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Dr. Susan Sharp Crow to address race and the death penalty at OK-CADP annual dinner

Darla Shelden Story by on March 19, 2018 . Click on author name to view all articles by this author. You can follow any responses to this entry through the RSS 2.0. Both comments and pings are currently closed.
Rev. Don Heath, Oklahoma Coalition to Abolish the Death Penalty chair. Photo by Darla Shelden

Dr. Susan Sharp Crow will discuss Race and the Death Penalty at the 2018 OK-CADP Annual Dinner on April 21. Photo provided.

 

By Darla Shelden
City Sentinel Reporter

OKLAHOMA CITY, OK – Sociology professor and death penalty expert, Dr. Susan Sharp Crow will be keynote speaker during the Oklahoma Coalition to Abolish the Death Penalty (OK-CADP) 27th Annual Meeting and Awards Dinner on Saturday, April 21.  Her topic that evening will be “The Oklahoma Death Penalty Review: Race and the Death Penalty.”

The yearly fundraiser will be held at Oklahoma City University, in the Great Hall, located on the first floor of the Tom & Brenda McDaniel University Center (Student Center). Registration and reception will begin at 5:30 p.m., with a buffet dinner at 6 p.m. The program will take place from 6: 30 – 8 p.m.

Dr. Sharp Crow is the Emerita David Ross Boyd Professor and L.J. Semrod Presidential Professor of Sociology at the University of Oklahoma. She retired in December 2016.  Her research has spanned over two decades focusing on the impact of corrections policies on families of offenders.

A former board member of the American Society of Criminology (ASC), and former chair of the Division on Women and Crime of the ASC, she is currently associate editor of the ASC newsletter, The Criminologist. She has received numerous awards for her work at the university as well as on the national level.

Dr. Sharp Crow, along with Dr. Michael Radelet and Dr. Glenn Pierce, collaborated with The Constitution Project on the Oklahoma Death Penalty Review Commission to provide data on racial inequities in applying the death penalty that were incorporated into the final report.

Their research examined all Oklahoma homicide cases occurring between January 1, 1990, and December 31, 2012 that resulted in the death penalty. They found that cases with white victims, male or female, and cases with minority female victims are significantly more likely to end with a death sentence in Oklahoma than are cases with nonwhite male victims.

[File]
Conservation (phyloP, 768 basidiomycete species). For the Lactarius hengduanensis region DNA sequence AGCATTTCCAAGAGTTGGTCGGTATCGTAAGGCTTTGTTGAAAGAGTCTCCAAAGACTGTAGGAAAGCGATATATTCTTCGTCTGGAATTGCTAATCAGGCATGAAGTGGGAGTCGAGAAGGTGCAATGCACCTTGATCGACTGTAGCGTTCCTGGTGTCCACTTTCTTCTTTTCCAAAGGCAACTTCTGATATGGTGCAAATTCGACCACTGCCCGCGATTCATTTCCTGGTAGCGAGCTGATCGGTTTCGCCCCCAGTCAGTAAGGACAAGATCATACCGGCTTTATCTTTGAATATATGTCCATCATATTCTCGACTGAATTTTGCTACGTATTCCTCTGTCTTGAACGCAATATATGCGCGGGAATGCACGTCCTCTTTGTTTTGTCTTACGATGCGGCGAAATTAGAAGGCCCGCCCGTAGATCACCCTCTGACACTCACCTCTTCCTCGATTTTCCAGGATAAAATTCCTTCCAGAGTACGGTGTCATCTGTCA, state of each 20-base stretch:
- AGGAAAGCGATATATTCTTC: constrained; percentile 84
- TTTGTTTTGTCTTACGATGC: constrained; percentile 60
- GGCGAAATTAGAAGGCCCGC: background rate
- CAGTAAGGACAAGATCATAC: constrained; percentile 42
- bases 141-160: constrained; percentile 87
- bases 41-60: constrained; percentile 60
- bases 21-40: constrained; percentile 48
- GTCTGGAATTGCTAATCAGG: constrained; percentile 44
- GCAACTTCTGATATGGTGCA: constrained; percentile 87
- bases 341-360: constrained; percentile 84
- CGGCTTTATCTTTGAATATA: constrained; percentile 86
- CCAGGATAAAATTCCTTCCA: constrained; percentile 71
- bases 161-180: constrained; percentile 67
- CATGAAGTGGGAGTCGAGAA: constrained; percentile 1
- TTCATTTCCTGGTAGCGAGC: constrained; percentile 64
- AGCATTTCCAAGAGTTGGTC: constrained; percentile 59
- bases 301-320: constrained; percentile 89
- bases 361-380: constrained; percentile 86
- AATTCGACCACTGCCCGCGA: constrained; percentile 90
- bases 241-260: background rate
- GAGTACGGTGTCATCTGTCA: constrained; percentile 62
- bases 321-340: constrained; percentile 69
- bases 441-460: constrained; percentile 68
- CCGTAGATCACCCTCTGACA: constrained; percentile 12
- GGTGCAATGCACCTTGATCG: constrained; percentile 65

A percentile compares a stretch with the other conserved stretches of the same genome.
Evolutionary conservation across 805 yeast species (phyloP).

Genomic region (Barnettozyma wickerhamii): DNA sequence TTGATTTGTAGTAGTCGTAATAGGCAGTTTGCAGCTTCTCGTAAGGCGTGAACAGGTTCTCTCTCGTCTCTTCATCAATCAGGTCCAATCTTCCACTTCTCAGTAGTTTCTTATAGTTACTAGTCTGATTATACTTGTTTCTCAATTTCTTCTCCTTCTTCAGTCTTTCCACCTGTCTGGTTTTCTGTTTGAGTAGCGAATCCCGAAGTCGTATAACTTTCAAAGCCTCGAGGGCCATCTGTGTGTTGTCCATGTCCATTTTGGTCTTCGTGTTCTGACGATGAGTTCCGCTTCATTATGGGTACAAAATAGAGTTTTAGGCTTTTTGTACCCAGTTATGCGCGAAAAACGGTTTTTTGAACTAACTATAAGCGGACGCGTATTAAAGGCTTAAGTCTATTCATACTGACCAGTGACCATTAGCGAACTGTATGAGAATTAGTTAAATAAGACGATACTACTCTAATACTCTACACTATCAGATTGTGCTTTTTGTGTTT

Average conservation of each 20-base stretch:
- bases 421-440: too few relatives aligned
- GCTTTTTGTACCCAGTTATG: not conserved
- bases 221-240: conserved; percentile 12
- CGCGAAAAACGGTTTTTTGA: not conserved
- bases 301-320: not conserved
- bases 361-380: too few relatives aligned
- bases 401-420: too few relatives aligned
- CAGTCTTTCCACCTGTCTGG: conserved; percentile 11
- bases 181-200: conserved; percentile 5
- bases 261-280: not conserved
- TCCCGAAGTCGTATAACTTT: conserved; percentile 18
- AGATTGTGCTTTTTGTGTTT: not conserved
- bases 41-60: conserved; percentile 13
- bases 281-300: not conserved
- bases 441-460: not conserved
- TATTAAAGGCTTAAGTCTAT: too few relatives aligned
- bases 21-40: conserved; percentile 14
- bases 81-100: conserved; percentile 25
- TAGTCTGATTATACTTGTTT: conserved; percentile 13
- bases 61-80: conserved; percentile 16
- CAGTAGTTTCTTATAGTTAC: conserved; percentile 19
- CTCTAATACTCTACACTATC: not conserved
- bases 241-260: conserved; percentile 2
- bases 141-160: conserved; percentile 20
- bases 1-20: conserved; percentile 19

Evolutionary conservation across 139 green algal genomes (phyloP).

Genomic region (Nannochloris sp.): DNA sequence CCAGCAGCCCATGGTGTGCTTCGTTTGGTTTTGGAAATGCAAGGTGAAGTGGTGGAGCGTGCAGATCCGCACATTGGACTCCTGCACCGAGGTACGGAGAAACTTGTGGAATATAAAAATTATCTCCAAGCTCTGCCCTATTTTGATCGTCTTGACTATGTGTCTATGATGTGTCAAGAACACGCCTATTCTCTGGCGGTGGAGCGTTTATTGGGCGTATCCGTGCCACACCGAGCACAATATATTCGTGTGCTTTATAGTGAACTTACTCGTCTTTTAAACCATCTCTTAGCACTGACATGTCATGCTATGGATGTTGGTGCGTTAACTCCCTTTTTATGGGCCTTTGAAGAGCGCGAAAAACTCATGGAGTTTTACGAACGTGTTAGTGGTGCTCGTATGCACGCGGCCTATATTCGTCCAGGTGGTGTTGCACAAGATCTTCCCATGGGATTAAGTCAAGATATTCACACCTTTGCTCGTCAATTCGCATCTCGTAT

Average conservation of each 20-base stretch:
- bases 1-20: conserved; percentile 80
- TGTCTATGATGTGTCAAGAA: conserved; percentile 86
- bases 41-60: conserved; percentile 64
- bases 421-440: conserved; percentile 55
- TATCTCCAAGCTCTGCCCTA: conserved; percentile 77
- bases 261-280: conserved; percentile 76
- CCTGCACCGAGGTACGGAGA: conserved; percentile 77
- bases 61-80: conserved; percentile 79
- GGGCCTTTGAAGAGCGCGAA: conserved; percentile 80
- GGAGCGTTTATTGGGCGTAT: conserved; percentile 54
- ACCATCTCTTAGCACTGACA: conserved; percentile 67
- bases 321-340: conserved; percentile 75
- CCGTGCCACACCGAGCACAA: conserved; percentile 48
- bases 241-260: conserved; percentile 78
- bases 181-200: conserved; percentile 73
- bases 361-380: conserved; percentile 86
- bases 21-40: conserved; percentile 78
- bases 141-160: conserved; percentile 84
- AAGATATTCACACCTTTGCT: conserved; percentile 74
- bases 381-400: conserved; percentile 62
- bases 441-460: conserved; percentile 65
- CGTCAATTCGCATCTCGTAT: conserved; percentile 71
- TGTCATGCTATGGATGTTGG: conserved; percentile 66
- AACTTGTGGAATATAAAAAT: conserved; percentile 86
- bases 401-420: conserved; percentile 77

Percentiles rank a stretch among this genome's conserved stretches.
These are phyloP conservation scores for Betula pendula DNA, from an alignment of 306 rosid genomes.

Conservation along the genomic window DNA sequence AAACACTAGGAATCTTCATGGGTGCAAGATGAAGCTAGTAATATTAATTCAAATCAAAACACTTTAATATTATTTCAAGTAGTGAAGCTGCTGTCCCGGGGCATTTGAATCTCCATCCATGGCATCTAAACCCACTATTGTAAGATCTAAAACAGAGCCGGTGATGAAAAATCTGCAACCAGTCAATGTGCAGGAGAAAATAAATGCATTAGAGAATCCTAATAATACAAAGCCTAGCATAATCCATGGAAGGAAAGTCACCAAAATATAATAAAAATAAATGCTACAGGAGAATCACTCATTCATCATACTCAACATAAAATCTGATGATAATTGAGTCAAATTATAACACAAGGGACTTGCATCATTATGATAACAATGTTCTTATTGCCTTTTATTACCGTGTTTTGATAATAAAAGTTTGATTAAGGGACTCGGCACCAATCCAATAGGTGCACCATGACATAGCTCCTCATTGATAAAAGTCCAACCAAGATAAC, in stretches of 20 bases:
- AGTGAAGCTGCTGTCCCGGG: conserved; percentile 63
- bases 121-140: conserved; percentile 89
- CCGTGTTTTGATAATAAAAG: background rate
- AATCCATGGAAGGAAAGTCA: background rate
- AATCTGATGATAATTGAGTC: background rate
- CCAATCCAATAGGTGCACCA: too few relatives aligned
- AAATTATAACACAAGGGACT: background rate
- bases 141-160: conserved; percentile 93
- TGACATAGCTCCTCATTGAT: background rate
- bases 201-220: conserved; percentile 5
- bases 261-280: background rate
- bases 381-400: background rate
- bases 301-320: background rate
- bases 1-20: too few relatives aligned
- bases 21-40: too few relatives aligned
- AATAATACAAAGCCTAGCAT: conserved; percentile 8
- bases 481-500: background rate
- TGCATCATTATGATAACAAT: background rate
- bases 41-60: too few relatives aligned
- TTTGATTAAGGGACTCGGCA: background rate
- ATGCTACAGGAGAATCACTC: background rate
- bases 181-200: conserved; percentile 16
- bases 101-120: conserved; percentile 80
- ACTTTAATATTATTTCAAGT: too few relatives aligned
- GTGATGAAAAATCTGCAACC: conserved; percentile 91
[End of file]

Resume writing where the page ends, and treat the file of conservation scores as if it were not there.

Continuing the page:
Based on the draft of that study, Julius Darius Jones and Tremane Wood, two African Americans on Oklahoma’s death row, have argued that the state’s death penalty unconstitutionally discriminates on the basis of race.

The Constitution Project, now part of the Project On Government Oversight (POGO), is a non-profit think tank that sponsors independent, bipartisan committees to produce consensus reports and recommendations on a variety of constitutional issues.

In April 2015, the Commission released a nearly 300-page report and announced more than 45 recommendations to the state’s execution protocol. The study concluded that “Oklahoma’s death penalty system is not working, and without major changes, Oklahoma risks executing innocent people.”

“We are excited to hear Dr. Sharp Crow talk about the latest study on the correlations between race and the imposition of the death penalty in Oklahoma,” said Rev. Don Heath, OK-CADP chair. “She will be sharing her experiences from her decades of work on the death penalty and criminal justice reform.”

Sharp Crow is the author of Hidden Victims: The Effects of the Death Penalty on Families of the Accused (Rutgers University Press, 2005) and Mean Lives, Mean Laws: Oklahoma’s Women Prisoners (Rutgers University Press, 2014).

She served as chair of the Oklahoma Coalition to Abolish the Death Penalty from 2002- 2004.Oklahoma has had a moratorium on the death penalty since October 2015 after the wrong drug, (potassium acetate instead of potassium chloride – the drug approved as a part of the state’s three-drug protocol) was nearly used to execute Richard Glossip.

The Oklahoma Department of Corrections later announced that the wrong drug had also been used in the January 2015 execution of Charles Warner during which he said, “My body is on fire.”

The Oklahoma DOC is currently working in conjunction with Attorney General Mike Hunter’s office to develop a new death penalty protocol. Until the new procedure is in place, all executions will remain on hold.

During the dinner program, three OK-CADP Abolitionists Awards will be given to honor those who have demonstrated extraordinary efforts to end the death penalty in Oklahoma. They include the Lifetime Abolitionist Award, the Opio Toure Courageous Advocate Award, and the Phil Wahl Abolitionist of the Year Award, which was given to Sharp Crow in 2004.

Dinner tickets are available through April 13 for $50; $15 for students.  Sponsorships for tables of eight are available for $400.  Tickets can be purchased online at www.okcadp.org or by calling Anne Murray at 405-532-5443.

Event parking is available near the University Center (Building #420) at NW 25th and Florida, directly behind (north) the Dulaney Brown Library (#421), which is just east of the University Center.  See Campus Map.

To order tickets by mail, send payments, along with guest’s names to: OK-CADP, P.O. Box 713, Oklahoma City, OK 73101-0713. Indicate “annual dinner” in the memo line.

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Rev. Don Heath, Oklahoma Coalition to Abolish the Death Penalty chair. Photo by Darla Shelden

Susan Sharp horz art

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